Wanderlust: I May Be Smitten, But I Will Not Be Your Educator

I’ve written before about “distancing myself From white people” to avoid being constantly subjected to racial and cultural insensitivity. After years of dealing with well-meaning, but often ill-informed or inexperienced Whites, the emotional turmoil had taken its toll and I simply wanted to avoid feelings of discomfort, disappointment and even anger. I concluded that the best way to do so would be to simply avoid White people all together.

Ever since I have been in Hawaii, that has been a rather difficult task. Interactions with White people are, for the most part, unavoidable, so I figured I would just have to suck it up and get over myself, at least for the remainder of my stay. And that is precisely what I did: I reclaimed my “token Black girl” status and reacquainted myself with the unavoidable feelings that I had successfully escaped for quite a while.

It was during such an “only Black girl in the room” occasion that I became acquainted with a young man who will remain nameless. I was not particularly interested in meeting or dating anyone, because I was single and liked it that way, but he had this alluring charm and boyish grin that was absolutely irresistible. Quite honestly, I was smitten. And I did not care about the fact that he was White at all.

“So, what do ya do?” he asked as we conversed between rounds of pool.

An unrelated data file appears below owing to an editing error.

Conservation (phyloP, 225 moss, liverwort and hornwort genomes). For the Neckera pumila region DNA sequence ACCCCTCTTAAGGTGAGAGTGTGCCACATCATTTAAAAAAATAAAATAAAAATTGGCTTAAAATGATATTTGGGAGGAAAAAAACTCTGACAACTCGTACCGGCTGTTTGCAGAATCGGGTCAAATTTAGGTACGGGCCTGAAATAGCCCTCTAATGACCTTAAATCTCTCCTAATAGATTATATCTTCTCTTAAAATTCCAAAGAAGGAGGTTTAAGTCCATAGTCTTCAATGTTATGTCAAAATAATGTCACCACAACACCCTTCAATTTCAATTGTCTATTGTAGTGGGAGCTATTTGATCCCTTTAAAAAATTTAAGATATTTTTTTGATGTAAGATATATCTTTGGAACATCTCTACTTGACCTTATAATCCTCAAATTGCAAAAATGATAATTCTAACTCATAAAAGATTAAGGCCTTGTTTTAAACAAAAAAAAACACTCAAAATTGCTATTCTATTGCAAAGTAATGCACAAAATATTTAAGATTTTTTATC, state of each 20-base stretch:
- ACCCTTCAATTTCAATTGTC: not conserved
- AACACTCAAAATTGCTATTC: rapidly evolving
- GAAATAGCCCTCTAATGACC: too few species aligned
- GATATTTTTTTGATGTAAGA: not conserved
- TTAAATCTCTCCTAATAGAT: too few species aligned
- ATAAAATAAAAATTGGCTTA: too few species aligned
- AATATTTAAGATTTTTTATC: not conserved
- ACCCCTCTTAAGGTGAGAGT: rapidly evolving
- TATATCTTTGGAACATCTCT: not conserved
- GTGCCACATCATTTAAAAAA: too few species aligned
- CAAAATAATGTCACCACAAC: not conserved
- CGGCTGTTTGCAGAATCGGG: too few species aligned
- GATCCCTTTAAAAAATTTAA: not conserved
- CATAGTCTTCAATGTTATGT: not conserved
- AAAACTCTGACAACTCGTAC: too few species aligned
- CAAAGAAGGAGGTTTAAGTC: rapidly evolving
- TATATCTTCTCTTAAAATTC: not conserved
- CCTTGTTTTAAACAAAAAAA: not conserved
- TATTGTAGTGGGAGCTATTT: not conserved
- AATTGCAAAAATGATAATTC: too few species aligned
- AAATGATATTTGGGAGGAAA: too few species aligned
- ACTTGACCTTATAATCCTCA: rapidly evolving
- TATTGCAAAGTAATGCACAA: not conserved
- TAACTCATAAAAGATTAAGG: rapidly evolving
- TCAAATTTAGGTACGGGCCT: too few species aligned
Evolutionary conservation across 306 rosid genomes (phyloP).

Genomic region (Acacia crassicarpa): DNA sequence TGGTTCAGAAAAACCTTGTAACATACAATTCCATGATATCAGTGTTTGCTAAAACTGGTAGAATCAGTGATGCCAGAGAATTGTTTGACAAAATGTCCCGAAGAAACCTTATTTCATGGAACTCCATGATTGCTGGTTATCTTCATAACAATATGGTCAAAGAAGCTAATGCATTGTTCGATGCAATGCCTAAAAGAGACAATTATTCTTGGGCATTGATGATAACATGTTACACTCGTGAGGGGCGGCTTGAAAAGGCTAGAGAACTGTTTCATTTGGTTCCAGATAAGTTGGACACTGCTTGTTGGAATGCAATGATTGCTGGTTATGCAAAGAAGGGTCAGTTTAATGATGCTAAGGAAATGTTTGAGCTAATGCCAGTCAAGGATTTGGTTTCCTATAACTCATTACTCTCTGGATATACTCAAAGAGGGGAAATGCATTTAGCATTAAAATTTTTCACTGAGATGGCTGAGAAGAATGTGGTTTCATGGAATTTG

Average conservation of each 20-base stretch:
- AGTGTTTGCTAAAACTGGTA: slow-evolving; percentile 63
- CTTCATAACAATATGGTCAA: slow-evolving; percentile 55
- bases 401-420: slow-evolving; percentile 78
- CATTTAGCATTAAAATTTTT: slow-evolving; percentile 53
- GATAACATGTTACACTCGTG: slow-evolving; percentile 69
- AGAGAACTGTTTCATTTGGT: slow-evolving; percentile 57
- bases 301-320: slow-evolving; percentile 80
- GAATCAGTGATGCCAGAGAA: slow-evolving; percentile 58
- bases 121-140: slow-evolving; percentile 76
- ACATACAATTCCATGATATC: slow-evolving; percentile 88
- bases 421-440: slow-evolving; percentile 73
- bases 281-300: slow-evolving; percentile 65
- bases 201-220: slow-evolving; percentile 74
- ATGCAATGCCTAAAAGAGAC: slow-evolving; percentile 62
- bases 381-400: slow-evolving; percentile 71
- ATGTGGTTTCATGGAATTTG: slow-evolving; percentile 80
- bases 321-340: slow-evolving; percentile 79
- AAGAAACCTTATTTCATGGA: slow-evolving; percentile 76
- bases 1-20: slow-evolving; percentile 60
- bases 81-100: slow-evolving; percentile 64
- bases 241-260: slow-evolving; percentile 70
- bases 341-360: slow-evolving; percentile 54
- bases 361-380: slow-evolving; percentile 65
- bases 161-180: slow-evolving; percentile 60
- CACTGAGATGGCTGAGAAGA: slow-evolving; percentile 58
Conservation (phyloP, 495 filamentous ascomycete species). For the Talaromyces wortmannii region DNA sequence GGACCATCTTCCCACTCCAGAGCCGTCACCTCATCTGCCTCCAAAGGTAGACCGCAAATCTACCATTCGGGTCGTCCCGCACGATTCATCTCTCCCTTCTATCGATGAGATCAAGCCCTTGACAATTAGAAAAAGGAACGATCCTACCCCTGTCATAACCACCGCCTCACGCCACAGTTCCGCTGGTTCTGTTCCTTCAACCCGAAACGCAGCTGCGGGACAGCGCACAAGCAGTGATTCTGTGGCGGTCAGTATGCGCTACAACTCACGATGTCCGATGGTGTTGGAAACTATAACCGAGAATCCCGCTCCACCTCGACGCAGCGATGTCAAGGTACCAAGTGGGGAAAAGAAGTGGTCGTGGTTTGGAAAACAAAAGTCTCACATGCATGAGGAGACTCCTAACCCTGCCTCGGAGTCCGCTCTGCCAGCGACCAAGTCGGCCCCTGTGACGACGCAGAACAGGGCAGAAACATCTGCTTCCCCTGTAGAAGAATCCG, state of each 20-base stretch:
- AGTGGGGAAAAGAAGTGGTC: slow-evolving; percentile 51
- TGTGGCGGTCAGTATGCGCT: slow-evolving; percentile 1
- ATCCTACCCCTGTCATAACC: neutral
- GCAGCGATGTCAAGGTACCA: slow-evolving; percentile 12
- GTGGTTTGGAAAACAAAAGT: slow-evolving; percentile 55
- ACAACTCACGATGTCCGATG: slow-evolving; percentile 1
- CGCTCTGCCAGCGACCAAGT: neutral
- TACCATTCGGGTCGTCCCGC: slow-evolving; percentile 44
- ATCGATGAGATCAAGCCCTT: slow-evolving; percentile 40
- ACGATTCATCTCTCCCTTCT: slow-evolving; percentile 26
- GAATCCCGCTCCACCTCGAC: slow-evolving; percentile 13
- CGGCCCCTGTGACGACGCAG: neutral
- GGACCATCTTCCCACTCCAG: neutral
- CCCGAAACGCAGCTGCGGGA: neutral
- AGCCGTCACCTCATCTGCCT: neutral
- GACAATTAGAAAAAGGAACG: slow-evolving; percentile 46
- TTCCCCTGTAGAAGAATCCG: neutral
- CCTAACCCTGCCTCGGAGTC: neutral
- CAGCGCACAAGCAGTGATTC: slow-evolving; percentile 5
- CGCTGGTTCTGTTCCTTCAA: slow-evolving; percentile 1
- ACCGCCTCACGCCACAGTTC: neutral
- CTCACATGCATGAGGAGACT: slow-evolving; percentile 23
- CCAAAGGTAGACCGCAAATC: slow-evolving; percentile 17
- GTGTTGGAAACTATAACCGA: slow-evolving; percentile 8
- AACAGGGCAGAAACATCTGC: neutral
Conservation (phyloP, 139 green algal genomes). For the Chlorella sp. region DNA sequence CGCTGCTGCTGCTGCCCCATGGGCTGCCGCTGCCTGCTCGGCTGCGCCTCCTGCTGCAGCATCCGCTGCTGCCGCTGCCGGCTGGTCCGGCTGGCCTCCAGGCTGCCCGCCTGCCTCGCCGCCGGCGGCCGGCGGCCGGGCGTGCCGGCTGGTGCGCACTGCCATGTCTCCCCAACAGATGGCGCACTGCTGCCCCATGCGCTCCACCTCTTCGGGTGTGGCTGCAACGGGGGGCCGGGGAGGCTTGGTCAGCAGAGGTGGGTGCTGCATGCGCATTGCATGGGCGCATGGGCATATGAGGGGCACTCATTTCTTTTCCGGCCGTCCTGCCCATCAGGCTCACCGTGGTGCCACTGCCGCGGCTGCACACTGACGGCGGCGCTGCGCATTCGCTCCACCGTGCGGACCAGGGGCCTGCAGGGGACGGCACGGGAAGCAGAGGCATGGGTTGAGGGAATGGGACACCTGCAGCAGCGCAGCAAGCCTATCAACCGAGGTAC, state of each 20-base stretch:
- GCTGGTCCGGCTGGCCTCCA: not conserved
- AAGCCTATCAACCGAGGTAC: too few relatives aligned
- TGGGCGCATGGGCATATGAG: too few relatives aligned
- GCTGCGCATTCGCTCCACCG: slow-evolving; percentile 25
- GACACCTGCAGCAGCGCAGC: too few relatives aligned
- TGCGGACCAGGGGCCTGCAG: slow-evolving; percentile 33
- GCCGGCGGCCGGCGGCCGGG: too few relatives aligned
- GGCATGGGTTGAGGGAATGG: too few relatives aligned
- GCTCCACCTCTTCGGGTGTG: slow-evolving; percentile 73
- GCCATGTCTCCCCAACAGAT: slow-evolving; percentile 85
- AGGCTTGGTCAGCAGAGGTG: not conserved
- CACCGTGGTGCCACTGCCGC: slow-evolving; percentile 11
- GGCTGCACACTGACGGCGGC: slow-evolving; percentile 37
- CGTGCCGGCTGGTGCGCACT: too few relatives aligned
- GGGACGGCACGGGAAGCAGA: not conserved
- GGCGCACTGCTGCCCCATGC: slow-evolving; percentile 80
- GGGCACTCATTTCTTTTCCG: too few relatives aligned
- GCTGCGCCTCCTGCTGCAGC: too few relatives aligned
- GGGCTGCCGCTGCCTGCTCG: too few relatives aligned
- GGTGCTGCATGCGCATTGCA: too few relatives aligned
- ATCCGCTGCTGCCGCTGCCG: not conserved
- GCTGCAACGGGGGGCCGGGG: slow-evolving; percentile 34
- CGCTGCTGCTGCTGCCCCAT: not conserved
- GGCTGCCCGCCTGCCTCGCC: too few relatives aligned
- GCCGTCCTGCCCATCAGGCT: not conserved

“I’m a writer,” I responded.

“Well, what do you write about?” he questioned further.

I usually avoided answering that question when in White company, because I know how uncomfortable and aggravating discussions about racism and sexism, which I write about frequently, can be. I did not want to offend him within seconds of meeting one another.

“Let’s just keep this conversation superficial,” I said.

He smiled and shook his head.

“I didn’t take you for a superficial girl,” he retorted with a raised eyebrow. I shrugged my shoulders and avoided his subtly intrusive but warm stare.

We exchanged contact information. I was undeniably excited.

We decided to meet at a local restaurant in town in a couple nights later. I can’t ie, as soon as he flashed his smile in my direction, my legs turned to liquid. I very infrequently feel immediately drawn to someone else, so my feelings were pretty hard to repress. I could feel myself blushing like a school girl every time he glanced in my direction. And as we began to talk and get to know one another, the feelings became even stronger.

“So, you gonna finally tell me what you write about?” he asked an hour into our conversation. I divulged my secret.

“Well, that’s pretty cool,” he responded nonchalantly. I breathed a sigh of relief and we continued to swap bit of information about ourselves.

He worked on a local golf resort and spent most of his time between the West Coast and Hawaii, following different jobs. He grew up in a pretty liberal household whose family highly valued education and social progress. He also had a half-Black niece who he adored. He loved straight-forward, non BS communication — the kind I had been begging to have with my friends and family for some time now with very little success. To put the cherry on top, his kisses were sweet and passionate. And it felt like I fit perfectly into his embrace.

Nevertheless, he was White and I am Black. And the fact that this would be a problem became more obvious over time.

One day, he held my face between his hands, looked deep into my eyes and said, “You have the prettiest face I have ever seen on a Black girl.”

I accepted the backhanded compliment without flinching. He could not be perfect and I should not expect him to be. Of course, I’d have to be open to letting some minor flubs slide. That is precisely what I did. I gave him a kiss and a weak smile and let the comment go.